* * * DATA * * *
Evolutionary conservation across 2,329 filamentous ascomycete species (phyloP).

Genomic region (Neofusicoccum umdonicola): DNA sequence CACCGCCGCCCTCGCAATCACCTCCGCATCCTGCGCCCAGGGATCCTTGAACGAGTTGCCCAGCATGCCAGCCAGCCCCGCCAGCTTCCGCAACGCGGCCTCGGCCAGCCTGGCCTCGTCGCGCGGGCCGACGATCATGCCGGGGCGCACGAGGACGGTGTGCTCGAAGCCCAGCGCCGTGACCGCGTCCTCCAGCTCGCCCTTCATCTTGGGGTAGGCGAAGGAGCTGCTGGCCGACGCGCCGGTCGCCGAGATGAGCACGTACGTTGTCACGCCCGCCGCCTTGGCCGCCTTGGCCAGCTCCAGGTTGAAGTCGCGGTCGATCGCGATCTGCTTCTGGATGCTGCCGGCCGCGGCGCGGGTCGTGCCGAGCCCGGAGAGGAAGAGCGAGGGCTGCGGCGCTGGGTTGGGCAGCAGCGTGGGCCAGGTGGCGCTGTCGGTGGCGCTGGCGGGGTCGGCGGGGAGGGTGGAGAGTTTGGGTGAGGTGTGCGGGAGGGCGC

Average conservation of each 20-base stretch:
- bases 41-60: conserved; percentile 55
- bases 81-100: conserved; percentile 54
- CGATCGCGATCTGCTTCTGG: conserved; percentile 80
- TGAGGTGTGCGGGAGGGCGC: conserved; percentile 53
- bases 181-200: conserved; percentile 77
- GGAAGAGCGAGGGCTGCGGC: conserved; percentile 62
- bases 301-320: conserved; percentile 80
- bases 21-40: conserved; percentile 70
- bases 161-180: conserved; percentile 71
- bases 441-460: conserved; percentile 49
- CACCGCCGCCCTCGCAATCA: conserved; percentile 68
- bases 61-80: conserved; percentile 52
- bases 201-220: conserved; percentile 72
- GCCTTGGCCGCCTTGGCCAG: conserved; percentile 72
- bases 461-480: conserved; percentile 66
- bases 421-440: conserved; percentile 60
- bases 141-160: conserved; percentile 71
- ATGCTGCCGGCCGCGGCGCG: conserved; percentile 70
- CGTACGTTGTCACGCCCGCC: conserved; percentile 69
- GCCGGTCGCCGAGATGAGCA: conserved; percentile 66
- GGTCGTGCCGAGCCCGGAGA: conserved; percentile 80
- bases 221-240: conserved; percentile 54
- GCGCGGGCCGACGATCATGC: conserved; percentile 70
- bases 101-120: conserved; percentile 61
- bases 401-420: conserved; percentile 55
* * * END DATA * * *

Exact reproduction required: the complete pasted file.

Evolutionary conservation across 2,329 filamentous ascomycete species (phyloP).

Genomic region (Neofusicoccum umdonicola): DNA sequence CACCGCCGCCCTCGCAATCACCTCCGCATCCTGCGCCCAGGGATCCTTGAACGAGTTGCCCAGCATGCCAGCCAGCCCCGCCAGCTTCCGCAACGCGGCCTCGGCCAGCCTGGCCTCGTCGCGCGGGCCGACGATCATGCCGGGGCGCACGAGGACGGTGTGCTCGAAGCCCAGCGCCGTGACCGCGTCCTCCAGCTCGCCCTTCATCTTGGGGTAGGCGAAGGAGCTGCTGGCCGACGCGCCGGTCGCCGAGATGAGCACGTACGTTGTCACGCCCGCCGCCTTGGCCGCCTTGGCCAGCTCCAGGTTGAAGTCGCGGTCGATCGCGATCTGCTTCTGGATGCTGCCGGCCGCGGCGCGGGTCGTGCCGAGCCCGGAGAGGAAGAGCGAGGGCTGCGGCGCTGGGTTGGGCAGCAGCGTGGGCCAGGTGGCGCTGTCGGTGGCGCTGGCGGGGTCGGCGGGGAGGGTGGAGAGTTTGGGTGAGGTGTGCGGGAGGGCGC

Average conservation of each 20-base stretch:
- bases 41-60: conserved; percentile 55
- bases 81-100: conserved; percentile 54
- CGATCGCGATCTGCTTCTGG: conserved; percentile 80
- TGAGGTGTGCGGGAGGGCGC: conserved; percentile 53
- bases 181-200: conserved; percentile 77
- GGAAGAGCGAGGGCTGCGGC: conserved; percentile 62
- bases 301-320: conserved; percentile 80
- bases 21-40: conserved; percentile 70
- bases 161-180: conserved; percentile 71
- bases 441-460: conserved; percentile 49
- CACCGCCGCCCTCGCAATCA: conserved; percentile 68
- bases 61-80: conserved; percentile 52
- bases 201-220: conserved; percentile 72
- GCCTTGGCCGCCTTGGCCAG: conserved; percentile 72
- bases 461-480: conserved; percentile 66
- bases 421-440: conserved; percentile 60
- bases 141-160: conserved; percentile 71
- ATGCTGCCGGCCGCGGCGCG: conserved; percentile 70
- CGTACGTTGTCACGCCCGCC: conserved; percentile 69
- GCCGGTCGCCGAGATGAGCA: conserved; percentile 66
- GGTCGTGCCGAGCCCGGAGA: conserved; percentile 80
- bases 221-240: conserved; percentile 54
- GCGCGGGCCGACGATCATGC: conserved; percentile 70
- bases 101-120: conserved; percentile 61
- bases 401-420: conserved; percentile 55